An Open Letter to Jimmy the MBA

Jimmy, it’s very nice to meet you.

What’s that you say? You’re interested in a reverse search?

That’s great news! As you’ve probably already read in my article on Axial.net, virtually everyone benefits by reversing the search fund equation. In addition, the process is much more efficient than a traditional search, saving significant time and money.

But, Jimmy, I want to slow things down for a minute. Many of your colleagues have incorrectly assumed that a reverse search fund is a cake walk. Somehow, simply by connecting with me, all of your entrepreneurial dreams can instantly come true. Even if this were true, it certainly would not be good. Let me explain.

I know you’re a realist, Jimmy. You understand when something is too good to be true. So, before we take this relationship too far, allow me to recount your responsibilities (should you choose to lead a reverse search).

Let’s go.

Impressing the Founder

Now, Jimmy, we all know that a “reverse” search is substantially different from a traditional search. The primary difference hinges upon the formation of the relationship. Traditional searches start with a top-down approach, typically funded by private equity firms or angel investors and administered by an MBA. The MBA’s mission is to identify the “needle in a haystack”: the founder who is ready to sell a successful business for a significant discount. On the other hand, a reverse search starts as an organic desire to exit by the founder. The business owner partners with a qualified MBA, who helps to package and market the opportunity to investors (hence the reverse).

In either circumstance, the MBA has the responsibility of impressing the founder. Unfortunately, many of your colleagues wrongly assume that a reverse search reduces the need to sell yourself to the business owner. On the contrary.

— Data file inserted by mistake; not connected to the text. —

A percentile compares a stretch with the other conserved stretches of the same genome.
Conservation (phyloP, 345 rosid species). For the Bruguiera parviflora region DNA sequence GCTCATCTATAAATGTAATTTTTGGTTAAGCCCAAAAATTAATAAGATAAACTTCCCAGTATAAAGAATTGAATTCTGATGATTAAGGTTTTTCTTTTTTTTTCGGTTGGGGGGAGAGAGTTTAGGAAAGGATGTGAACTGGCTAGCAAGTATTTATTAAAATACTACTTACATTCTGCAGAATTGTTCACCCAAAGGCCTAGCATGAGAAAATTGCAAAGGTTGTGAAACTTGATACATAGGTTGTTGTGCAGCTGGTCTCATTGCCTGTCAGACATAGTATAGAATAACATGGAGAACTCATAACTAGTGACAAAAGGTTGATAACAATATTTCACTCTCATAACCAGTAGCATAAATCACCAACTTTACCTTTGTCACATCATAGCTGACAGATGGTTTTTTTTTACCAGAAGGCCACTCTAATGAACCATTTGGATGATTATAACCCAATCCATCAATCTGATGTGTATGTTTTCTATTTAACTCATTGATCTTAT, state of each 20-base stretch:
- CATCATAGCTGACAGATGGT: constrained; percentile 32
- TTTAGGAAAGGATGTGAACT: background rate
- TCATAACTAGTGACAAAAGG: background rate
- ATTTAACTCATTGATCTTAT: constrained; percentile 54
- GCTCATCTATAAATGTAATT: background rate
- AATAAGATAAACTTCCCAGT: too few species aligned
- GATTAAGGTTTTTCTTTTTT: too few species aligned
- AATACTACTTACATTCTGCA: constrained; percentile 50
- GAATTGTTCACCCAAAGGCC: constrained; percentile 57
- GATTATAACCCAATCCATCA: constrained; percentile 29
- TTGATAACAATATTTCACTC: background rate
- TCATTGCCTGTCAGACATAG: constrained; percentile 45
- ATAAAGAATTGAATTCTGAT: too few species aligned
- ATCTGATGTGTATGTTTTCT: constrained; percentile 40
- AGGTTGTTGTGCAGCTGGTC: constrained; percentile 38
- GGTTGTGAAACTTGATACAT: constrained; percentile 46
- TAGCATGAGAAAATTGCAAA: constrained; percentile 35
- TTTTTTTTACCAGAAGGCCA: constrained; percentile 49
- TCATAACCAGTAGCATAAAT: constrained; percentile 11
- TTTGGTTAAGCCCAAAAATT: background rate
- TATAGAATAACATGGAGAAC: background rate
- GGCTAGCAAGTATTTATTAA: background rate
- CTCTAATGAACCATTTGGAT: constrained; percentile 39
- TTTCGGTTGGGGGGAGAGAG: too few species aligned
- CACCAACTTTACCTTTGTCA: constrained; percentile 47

Keep in mind, Jimmy, that there are hundreds (if not thousands) of seasoned search fund MBAs to choose from. In fact, since launching ReverseSearchFund.com just a few months ago, we’ve already had dozens reach out. To stand a chance of success, you must have compelling answers to the following questions:

  • Why specifically should a founder partner with you?
  • What skills do you offer (that other MBAs don’t offer)?
  • Are you confident that, if selected, you can help guarantee an outcome?
  • After the deal is done, are you able to step in and take the business to a new level?
  • Do you have the right personality to swim with the search fund sharks?
  • Are you willing to invest a significant portion of your life into this?
  • And finally, given that unlike a normal search you have not spent 2 or 3 years invested in a search process how can you prove to everyone at the table , that you are 100% committed.

Not sure how to answer some of these? Then, Jimmy, you need to pause and develop your own reverse search fund marketing plan before going any further.

Working for Free, Sweat Equity